New Zealand Journal of Ecology (2015) 39(2): 273- 279

Placement period of artificial retreats affects the number and demographic composition but not the body condition of skinks

Research Article
William G. Batson 1,*
Colin F. J. O’Donnell 2
Nicola J. Nelson 3
Joanne M. Monks 4
  1. Fenner School of Environment and Society, The Australian National University, Building 48, Linnaeus Way, Canberra, ACT 2601, Australia
  2. Science and Capability Group, Department of Conservation, Private Bag 4715, Christchurch Mail Centre, Christchurch 8140, New Zealand
  3. Allan Wilson Centre for Molecular Ecology and Evolution, School of Biological Sciences, Victoria University of Wellington, PO Box 600, Wellington 6140, New Zealand
  4. Science and Capability Group, Department of Conservation, PO Box 5244, Dunedin 9058, New Zealand
*  Corresponding author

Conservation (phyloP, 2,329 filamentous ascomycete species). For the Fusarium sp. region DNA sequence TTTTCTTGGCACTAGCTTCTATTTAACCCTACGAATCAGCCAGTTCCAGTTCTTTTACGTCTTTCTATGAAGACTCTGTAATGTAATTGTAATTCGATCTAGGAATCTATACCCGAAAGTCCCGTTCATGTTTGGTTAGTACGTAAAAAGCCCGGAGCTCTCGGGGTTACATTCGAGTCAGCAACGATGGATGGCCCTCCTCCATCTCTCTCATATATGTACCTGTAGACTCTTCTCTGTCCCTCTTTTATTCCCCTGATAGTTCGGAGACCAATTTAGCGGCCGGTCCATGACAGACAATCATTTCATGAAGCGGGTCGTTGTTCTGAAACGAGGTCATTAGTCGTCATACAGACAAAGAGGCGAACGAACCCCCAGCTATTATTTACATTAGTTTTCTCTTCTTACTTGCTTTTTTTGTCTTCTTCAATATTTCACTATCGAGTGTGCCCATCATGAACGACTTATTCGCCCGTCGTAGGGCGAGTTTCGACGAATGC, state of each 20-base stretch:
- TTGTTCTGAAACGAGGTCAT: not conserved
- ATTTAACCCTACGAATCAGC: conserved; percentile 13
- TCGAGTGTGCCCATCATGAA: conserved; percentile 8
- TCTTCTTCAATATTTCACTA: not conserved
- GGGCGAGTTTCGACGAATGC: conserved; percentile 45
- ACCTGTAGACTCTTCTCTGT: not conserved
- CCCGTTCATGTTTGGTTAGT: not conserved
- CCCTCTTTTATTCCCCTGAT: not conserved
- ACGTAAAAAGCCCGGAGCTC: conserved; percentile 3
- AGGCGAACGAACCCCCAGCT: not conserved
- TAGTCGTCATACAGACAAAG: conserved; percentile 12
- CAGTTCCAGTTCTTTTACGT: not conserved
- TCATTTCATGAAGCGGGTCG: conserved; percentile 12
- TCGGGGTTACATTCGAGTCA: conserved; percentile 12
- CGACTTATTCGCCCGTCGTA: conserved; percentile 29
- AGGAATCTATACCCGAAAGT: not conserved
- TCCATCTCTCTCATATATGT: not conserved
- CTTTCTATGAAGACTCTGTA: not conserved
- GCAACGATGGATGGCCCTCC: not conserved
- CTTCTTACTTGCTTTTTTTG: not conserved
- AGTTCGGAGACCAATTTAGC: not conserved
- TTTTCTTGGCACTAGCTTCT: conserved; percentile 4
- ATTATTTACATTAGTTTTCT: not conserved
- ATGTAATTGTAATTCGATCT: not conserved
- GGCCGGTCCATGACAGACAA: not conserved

Monitoring is important in conservation management, essential for assessing population trends, making decisions and allocating resources. Artificial retreats can offer a reliable, low impact and efficient method for monitoring cryptic herpetofauna. Methods for monitoring artificial retreats vary between different conservation management programmes in New Zealand, however, and a deeper understanding of the causes of these variations would encourage greater standardisation and enable more reliable comparisons to be made across temporal and spatial scales. We investigate how placement period of artificial retreats affects population size indices and the body condition of common skinks (Oligosoma polychroma) in a grassland in Fiordland, New Zealand. We made 3987 skink sightings during 8250 visual checks and captured 638 skinks in 1200 physical searches of 400 artificial retreats during the summer of 2010/11. We observed more skinks under artificial retreats with a placement period of 2 years (permanent retreats) than under adjacent retreats in place for <2 months (temporary retreats). Placement period influenced the demographic composition of skinks occupying the artificial retreats, with a greater proportion of subadults and juveniles seen beneath temporary retreats and a greater proportion of adults occupying permanent retreats. Physical condition of the skinks occupying the retreats was not related to placement period. Our findings suggest that permanent placement of retreats is unlikely to increase survival or reproductive rates by increasing the body condition of individuals occupying retreats, but may result in competitive exclusion of juveniles and subadults by resident adults. We recommend temporary placement of retreats for assessing monitoring trends in skink populations in environments with moderate to high population densities, and permanent placement in areas of low population densities, due to the potential detection advantage. Our results emphasise the need for placement period to be considered when interpreting results from monitoring programmes using artificial retreats.